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Cyflwynir y tudalen hwn yn Saesneg am nad yw wedi'i gyfieithu i'r Gymraeg hyd yn hyn.

Os hoffech i’r dudalen hon gael ei chyfieithu fel mater o flaenoriaeth, anfonwch gyfeiriad y dudalen hon at publicity@cardiff.ac.uk

Cardiff professor gets starring role

14 Awst 2008

A 19th century depiction of Druids and mistletoe

A leading authority on religion and ritual in the ancient world from the School of History and Archaeology will be making an appearance in a new Channel 5 documentary this month.

Julius Caesar and the Druids, to be shown on Tuesday 19 August, is part of an exploration into new evidence of Druids in the Iron Age and Roman Britain. It will feature Professor Miranda Aldhouse-Green, Professor of Archaeology, explaining the significance of archaeological finds at key Iron Age and Roman ritual sites.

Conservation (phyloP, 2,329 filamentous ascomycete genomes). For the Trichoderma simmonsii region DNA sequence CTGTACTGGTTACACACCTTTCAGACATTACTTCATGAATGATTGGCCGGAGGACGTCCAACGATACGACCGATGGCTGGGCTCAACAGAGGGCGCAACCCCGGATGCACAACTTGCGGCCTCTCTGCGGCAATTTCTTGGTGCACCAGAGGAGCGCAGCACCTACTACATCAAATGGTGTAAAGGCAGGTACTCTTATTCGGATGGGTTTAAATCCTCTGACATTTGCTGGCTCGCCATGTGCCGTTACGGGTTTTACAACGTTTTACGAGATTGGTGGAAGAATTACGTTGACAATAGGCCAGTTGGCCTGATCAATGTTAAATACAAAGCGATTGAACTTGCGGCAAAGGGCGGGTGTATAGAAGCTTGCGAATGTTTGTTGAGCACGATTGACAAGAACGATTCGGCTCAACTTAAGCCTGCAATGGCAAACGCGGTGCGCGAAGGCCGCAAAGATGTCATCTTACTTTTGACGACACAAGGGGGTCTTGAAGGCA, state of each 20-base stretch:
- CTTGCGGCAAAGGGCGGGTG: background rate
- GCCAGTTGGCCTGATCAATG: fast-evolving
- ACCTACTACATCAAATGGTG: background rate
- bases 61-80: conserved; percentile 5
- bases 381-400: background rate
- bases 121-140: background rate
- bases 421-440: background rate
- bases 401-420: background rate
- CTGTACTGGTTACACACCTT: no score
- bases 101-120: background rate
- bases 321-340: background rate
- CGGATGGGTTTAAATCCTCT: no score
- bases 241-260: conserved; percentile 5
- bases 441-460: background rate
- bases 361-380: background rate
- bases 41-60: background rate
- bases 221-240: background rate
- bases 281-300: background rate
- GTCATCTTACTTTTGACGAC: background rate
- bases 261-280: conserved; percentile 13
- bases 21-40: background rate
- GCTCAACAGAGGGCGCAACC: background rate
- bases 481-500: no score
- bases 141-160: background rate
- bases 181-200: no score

Professor Aldhouse-Green, who has published more than 15 books on aspects of religious belief and expression in ancient Britain and Europe from the Bronze Age to the late Roman period, also acted as a consultant to the programme.

Filming took place at the Origins Gallery of the National Museum Cardiff and at Lindow Moss in Cheshire, the site of the famous Lindow Man bog-body. The team also went to Anglesey, filming at the Iron Age ritual site at Llyn Cerrig Bach in RAF Valley and at South Stack on Holy Island, off Anglesey, where they filmed the story of the Roman general Suetonius Paulinus' destruction of the Druids' sacred grove in AD 60, as chronicled by Tacitus.

Professor Aldhouse-Green’s latest book on Druids - Caesar’s Druids: Archaeology of an Ancient Priesthood will be published by Yale University Press in 2009. She will attempt to answer the question of whether Druids really existed or were they a Roman literary invention? Providing an in-depth study of the archaeological and literary evidence for Druids in Gaul and Britain during the later first millennium BC and early first millennium AD, the book will provide a contextually-rich interpretation of evidence from ancient literature and material culture for professional ritualists in later prehistoric Europe and the western Roman provinces.

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